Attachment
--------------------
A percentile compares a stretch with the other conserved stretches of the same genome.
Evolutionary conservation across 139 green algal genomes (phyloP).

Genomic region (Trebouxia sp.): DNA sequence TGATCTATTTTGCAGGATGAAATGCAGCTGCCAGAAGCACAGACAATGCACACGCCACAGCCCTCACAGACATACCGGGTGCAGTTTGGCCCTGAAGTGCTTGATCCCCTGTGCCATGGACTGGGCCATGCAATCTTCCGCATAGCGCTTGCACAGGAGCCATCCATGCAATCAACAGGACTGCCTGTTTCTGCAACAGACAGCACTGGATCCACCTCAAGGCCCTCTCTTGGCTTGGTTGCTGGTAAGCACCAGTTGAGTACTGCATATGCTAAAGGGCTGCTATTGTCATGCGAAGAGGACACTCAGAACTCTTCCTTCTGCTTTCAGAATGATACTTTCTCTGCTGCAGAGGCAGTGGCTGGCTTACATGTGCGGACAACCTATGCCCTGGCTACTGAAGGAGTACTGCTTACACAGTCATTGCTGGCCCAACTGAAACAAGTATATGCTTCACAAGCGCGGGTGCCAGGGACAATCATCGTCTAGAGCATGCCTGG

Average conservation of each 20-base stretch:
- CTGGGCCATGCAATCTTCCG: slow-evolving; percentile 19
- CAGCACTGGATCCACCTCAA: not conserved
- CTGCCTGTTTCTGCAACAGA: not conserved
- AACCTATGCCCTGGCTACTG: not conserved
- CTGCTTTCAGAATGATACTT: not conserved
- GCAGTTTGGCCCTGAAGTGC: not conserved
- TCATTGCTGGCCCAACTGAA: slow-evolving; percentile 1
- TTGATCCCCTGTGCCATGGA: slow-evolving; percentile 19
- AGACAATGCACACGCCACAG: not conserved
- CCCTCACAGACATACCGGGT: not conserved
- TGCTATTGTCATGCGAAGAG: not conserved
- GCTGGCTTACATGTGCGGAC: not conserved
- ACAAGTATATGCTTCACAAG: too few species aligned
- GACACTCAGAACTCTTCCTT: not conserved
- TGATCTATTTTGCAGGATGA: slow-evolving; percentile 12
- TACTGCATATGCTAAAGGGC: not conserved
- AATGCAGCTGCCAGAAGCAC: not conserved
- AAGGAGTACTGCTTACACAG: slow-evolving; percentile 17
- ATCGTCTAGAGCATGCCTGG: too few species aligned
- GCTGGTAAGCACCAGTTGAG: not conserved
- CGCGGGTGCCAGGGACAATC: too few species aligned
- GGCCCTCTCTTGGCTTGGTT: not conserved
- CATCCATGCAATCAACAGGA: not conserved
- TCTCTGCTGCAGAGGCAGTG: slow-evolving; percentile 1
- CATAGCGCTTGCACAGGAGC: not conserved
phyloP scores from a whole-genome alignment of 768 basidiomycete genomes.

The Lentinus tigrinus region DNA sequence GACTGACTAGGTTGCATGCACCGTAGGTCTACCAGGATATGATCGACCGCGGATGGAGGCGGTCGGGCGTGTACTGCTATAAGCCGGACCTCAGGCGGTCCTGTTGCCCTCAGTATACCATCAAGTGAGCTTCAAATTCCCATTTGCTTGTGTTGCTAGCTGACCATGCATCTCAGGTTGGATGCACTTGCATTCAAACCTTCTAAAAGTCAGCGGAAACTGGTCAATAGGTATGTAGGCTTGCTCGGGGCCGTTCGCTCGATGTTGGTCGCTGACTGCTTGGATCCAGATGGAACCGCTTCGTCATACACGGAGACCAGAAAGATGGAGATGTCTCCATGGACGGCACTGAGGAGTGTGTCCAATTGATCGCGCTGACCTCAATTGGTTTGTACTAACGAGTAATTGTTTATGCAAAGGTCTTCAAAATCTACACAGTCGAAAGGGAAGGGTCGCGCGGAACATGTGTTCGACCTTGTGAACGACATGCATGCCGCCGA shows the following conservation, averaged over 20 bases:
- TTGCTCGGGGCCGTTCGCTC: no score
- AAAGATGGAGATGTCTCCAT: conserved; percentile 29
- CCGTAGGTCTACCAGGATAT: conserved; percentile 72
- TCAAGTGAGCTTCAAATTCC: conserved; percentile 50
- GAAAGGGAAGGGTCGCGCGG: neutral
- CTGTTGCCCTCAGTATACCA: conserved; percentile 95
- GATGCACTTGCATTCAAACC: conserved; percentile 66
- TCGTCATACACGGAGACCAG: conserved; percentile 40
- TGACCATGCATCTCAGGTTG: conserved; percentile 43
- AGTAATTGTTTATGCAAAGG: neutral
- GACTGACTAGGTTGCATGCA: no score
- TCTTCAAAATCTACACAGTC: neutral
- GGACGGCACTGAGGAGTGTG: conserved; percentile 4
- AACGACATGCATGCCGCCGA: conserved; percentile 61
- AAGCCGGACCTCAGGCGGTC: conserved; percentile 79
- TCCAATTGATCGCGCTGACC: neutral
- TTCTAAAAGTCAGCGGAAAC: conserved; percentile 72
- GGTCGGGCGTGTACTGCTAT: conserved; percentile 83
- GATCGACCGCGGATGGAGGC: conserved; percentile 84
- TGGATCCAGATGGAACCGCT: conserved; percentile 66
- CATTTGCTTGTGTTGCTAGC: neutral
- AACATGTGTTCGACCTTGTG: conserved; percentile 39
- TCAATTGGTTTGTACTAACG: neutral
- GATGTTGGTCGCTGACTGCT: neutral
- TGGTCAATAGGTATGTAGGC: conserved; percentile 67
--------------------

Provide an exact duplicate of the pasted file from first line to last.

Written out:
A percentile compares a stretch with the other conserved stretches of the same genome.
Evolutionary conservation across 139 green algal genomes (phyloP).

Genomic region (Trebouxia sp.): DNA sequence TGATCTATTTTGCAGGATGAAATGCAGCTGCCAGAAGCACAGACAATGCACACGCCACAGCCCTCACAGACATACCGGGTGCAGTTTGGCCCTGAAGTGCTTGATCCCCTGTGCCATGGACTGGGCCATGCAATCTTCCGCATAGCGCTTGCACAGGAGCCATCCATGCAATCAACAGGACTGCCTGTTTCTGCAACAGACAGCACTGGATCCACCTCAAGGCCCTCTCTTGGCTTGGTTGCTGGTAAGCACCAGTTGAGTACTGCATATGCTAAAGGGCTGCTATTGTCATGCGAAGAGGACACTCAGAACTCTTCCTTCTGCTTTCAGAATGATACTTTCTCTGCTGCAGAGGCAGTGGCTGGCTTACATGTGCGGACAACCTATGCCCTGGCTACTGAAGGAGTACTGCTTACACAGTCATTGCTGGCCCAACTGAAACAAGTATATGCTTCACAAGCGCGGGTGCCAGGGACAATCATCGTCTAGAGCATGCCTGG

Average conservation of each 20-base stretch:
- CTGGGCCATGCAATCTTCCG: slow-evolving; percentile 19
- CAGCACTGGATCCACCTCAA: not conserved
- CTGCCTGTTTCTGCAACAGA: not conserved
- AACCTATGCCCTGGCTACTG: not conserved
- CTGCTTTCAGAATGATACTT: not conserved
- GCAGTTTGGCCCTGAAGTGC: not conserved
- TCATTGCTGGCCCAACTGAA: slow-evolving; percentile 1
- TTGATCCCCTGTGCCATGGA: slow-evolving; percentile 19
- AGACAATGCACACGCCACAG: not conserved
- CCCTCACAGACATACCGGGT: not conserved
- TGCTATTGTCATGCGAAGAG: not conserved
- GCTGGCTTACATGTGCGGAC: not conserved
- ACAAGTATATGCTTCACAAG: too few species aligned
- GACACTCAGAACTCTTCCTT: not conserved
- TGATCTATTTTGCAGGATGA: slow-evolving; percentile 12
- TACTGCATATGCTAAAGGGC: not conserved
- AATGCAGCTGCCAGAAGCAC: not conserved
- AAGGAGTACTGCTTACACAG: slow-evolving; percentile 17
- ATCGTCTAGAGCATGCCTGG: too few species aligned
- GCTGGTAAGCACCAGTTGAG: not conserved
- CGCGGGTGCCAGGGACAATC: too few species aligned
- GGCCCTCTCTTGGCTTGGTT: not conserved
- CATCCATGCAATCAACAGGA: not conserved
- TCTCTGCTGCAGAGGCAGTG: slow-evolving; percentile 1
- CATAGCGCTTGCACAGGAGC: not conserved
phyloP scores from a whole-genome alignment of 768 basidiomycete genomes.

The Lentinus tigrinus region DNA sequence GACTGACTAGGTTGCATGCACCGTAGGTCTACCAGGATATGATCGACCGCGGATGGAGGCGGTCGGGCGTGTACTGCTATAAGCCGGACCTCAGGCGGTCCTGTTGCCCTCAGTATACCATCAAGTGAGCTTCAAATTCCCATTTGCTTGTGTTGCTAGCTGACCATGCATCTCAGGTTGGATGCACTTGCATTCAAACCTTCTAAAAGTCAGCGGAAACTGGTCAATAGGTATGTAGGCTTGCTCGGGGCCGTTCGCTCGATGTTGGTCGCTGACTGCTTGGATCCAGATGGAACCGCTTCGTCATACACGGAGACCAGAAAGATGGAGATGTCTCCATGGACGGCACTGAGGAGTGTGTCCAATTGATCGCGCTGACCTCAATTGGTTTGTACTAACGAGTAATTGTTTATGCAAAGGTCTTCAAAATCTACACAGTCGAAAGGGAAGGGTCGCGCGGAACATGTGTTCGACCTTGTGAACGACATGCATGCCGCCGA shows the following conservation, averaged over 20 bases:
- TTGCTCGGGGCCGTTCGCTC: no score
- AAAGATGGAGATGTCTCCAT: conserved; percentile 29
- CCGTAGGTCTACCAGGATAT: conserved; percentile 72
- TCAAGTGAGCTTCAAATTCC: conserved; percentile 50
- GAAAGGGAAGGGTCGCGCGG: neutral
- CTGTTGCCCTCAGTATACCA: conserved; percentile 95
- GATGCACTTGCATTCAAACC: conserved; percentile 66
- TCGTCATACACGGAGACCAG: conserved; percentile 40
- TGACCATGCATCTCAGGTTG: conserved; percentile 43
- AGTAATTGTTTATGCAAAGG: neutral
- GACTGACTAGGTTGCATGCA: no score
- TCTTCAAAATCTACACAGTC: neutral
- GGACGGCACTGAGGAGTGTG: conserved; percentile 4
- AACGACATGCATGCCGCCGA: conserved; percentile 61
- AAGCCGGACCTCAGGCGGTC: conserved; percentile 79
- TCCAATTGATCGCGCTGACC: neutral
- TTCTAAAAGTCAGCGGAAAC: conserved; percentile 72
- GGTCGGGCGTGTACTGCTAT: conserved; percentile 83
- GATCGACCGCGGATGGAGGC: conserved; percentile 84
- TGGATCCAGATGGAACCGCT: conserved; percentile 66
- CATTTGCTTGTGTTGCTAGC: neutral
- AACATGTGTTCGACCTTGTG: conserved; percentile 39
- TCAATTGGTTTGTACTAACG: neutral
- GATGTTGGTCGCTGACTGCT: neutral
- TGGTCAATAGGTATGTAGGC: conserved; percentile 67